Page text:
Working with Archives is a day-long event on the topic of archival research. Aimed at postgraduate students, this event is comprised of series of workshops and seminars led by expert archivists and academics.
March 4th 2016, The John Rylands Library, Deansgate, Manchester, M3 3EH
The day will begin with a practical session on working with archives, covering issues such as locating material, ethics, copyright, collections policy, and born-digital archives. The second session will be a roundtable conversation between an archivist, a critic, a publisher, and an archived artist. In the third session we’ll divide into two groups to undertake two activities – the first group will work with archival materials drawn from the Rylands’ collection; the second will tour the Rylands Library, guided by Elizabeth Gow, an expert on the library’s founder Enriqueta Augustina Rylands. The fifth and final session, ‘Literary Archive or Literary Heritage?’ takes the form of a lecture and workshop that considers the different perspectives of scholars, archivists and curators in their approaches to manuscripts.
‘On the Archive’
Fran Baker and David Sutton
‘Working with Archives’
Wim van Mierlo
‘The Affect of Manuscripts’
|9:00am – 10:00am||Registration|
|10:00am – 11:15am||Using Archives|
|10:00am – 10:15am||Introduction to the day (Paul Wake and Nikolai Duffy, Manchester Metropolitan University)|
|10:15am – 11:15am||Practical session on archival work (Fran Baker, The John Rylands Library, The University of Manchester, and David Sutton, University of Reading)
|11:15am – 11:40am||Break|
|11:40am – 1:10pm||The Archive: Four Perspectives
A roundtable session with four ten-minute presentations and discussion:
|1:10pm – 2:00pm||Lunch|
|2:00pm – 3:45pm||Archival Materials/Tour
The students will divide into two groups to undertake two forty-minute sessions. The sessions run twice to allow students to undertake both activities.
Session 1: The Architecture of the Archive (tour of the John Rylands library) (Elizabeth Gow, Manchester University)
Session 2: Archival Artefacts (The Bible Room) (Fran Baker and Stella Halkyard, The John Rylands Library, The University of Manchester)
|3:45pm – 4:10pm||Break|
|4:10pm – 5:15pm||‘Literary Archive or Literary Heritage?’ (Wim Van Mierlo, Loughborough University)|
|5:15pm – 5:20pm||Closing Remarks (Paul Wake and Nikolai Duffy, Manchester Metropolitan University)|
|6.00pm – 6:30pm||Wine reception for Alberto Manguel Public Lecture|
|6.30pm – 8:00pm||
Alberto Manguel Public Lecture
The final event of the day is a plenary lecture open to the public given by Alberto Manguel. Author of The Dictionary of Imaginary Places (with Gianni Guadalupi in 1980), A History of Reading (1996), and The Library at Night (2007), Manguel is an internationally renowned anthologist, translator, essayist, novelist and editor. Tickets to Alberto Manguel’s lecture are free, but these must be booked in advance.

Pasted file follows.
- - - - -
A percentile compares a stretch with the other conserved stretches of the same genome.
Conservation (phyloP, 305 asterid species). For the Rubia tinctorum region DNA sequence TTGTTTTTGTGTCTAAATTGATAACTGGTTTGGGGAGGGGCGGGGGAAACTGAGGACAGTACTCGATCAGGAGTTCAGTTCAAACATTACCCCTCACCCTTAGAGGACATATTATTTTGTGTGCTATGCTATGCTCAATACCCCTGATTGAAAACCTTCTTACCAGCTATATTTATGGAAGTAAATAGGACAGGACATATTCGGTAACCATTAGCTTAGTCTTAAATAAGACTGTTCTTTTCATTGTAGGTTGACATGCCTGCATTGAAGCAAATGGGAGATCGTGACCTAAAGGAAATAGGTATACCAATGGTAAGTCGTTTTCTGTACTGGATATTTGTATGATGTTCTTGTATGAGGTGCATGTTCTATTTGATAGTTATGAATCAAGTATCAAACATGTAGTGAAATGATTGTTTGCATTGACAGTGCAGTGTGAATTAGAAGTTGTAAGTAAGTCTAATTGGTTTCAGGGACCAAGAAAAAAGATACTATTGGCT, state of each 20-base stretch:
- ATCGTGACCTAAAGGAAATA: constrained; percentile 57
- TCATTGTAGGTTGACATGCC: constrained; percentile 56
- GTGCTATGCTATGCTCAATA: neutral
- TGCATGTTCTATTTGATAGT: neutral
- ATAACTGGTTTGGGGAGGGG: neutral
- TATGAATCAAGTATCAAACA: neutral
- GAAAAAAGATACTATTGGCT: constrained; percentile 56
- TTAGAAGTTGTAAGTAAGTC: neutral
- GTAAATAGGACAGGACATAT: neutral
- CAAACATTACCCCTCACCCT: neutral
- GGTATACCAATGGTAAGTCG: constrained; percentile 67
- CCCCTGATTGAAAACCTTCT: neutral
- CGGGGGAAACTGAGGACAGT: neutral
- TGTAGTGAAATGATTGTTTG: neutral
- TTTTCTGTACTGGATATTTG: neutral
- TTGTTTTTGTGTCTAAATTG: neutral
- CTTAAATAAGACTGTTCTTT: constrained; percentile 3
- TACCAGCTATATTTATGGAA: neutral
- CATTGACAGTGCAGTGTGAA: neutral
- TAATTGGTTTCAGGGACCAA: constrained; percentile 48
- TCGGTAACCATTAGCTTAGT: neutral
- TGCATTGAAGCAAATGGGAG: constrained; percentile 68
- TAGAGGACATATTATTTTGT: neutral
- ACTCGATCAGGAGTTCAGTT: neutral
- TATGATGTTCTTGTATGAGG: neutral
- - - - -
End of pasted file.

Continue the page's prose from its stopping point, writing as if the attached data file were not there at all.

Fran Baker is an archivist at The University of Manchester Library, where she has responsibility for literary archives, social and political history archives and born-digital archives. She has an MA in Archive Administration and an MPhil in English Literature. She was a founder member of the Group for Literary Archives and Manuscripts, and is currently the Group’s Treasurer. Her MPhil thesis was published in 2005, and she has also published articles on literary and born-digital archives.
Tara Bergin is from Dublin. Her first poetry collection, This is Yarrow is published by Carcanet Press and has been awarded the Seamus Heaney Centre for Poetry Prize and the Irish Shine/Strong Award. She was named as one of the Next Generation Poets in 2014. Tara has worked extensively with Modern Literary Archives, including a period of PhD research at Emory University, Atlanta, and post-doctoral collaborative work on the Bloodaxe Archive at Newcastle University. She currently lectures on poetry at Newcastle.
Andrew Biswell is Professor of Modern Literature at MMU and Director of the International Anthony Burgess Foundation. His publications include a biography, The Real Life of Anthony Burgess, the new Penguin Classics/Random House Digital edition of A Clockwork Orange, plus articles on Peter Ackroyd, William Boyd, J.M. Coetzee and A.L.Kennedy. He is one of the General Editors of the Irwell Edition of the Works of Anthony Burgess, to be published by Manchester University Press. As a literary journalist, he has written for the Times Literary Supplement, Guardian, Telegraph, Literary Review and the Boston Globe. Outside the university, he is a director of the Carcanet Press.
Nikolai Duffy is a Senior Lecturer in American Literature at Manchester Metropolitan University. He has published various essays on experimental writing practices, contemporary poetics, and small press publishing. His cross-genre work fusing poetry and essay, the little shed of various lamps, was published by Very Small Kitchen in August 2013 and his Relative Strangeness: Reading Rosmarie Waldrop was published by Shearsman in April 2013. He has recently edited The Selected Poems of Rosmarie Waldrop, which will be published by New Directions in 2016; his collection of prose poems, Up the Creek, is also forthcoming in 2016.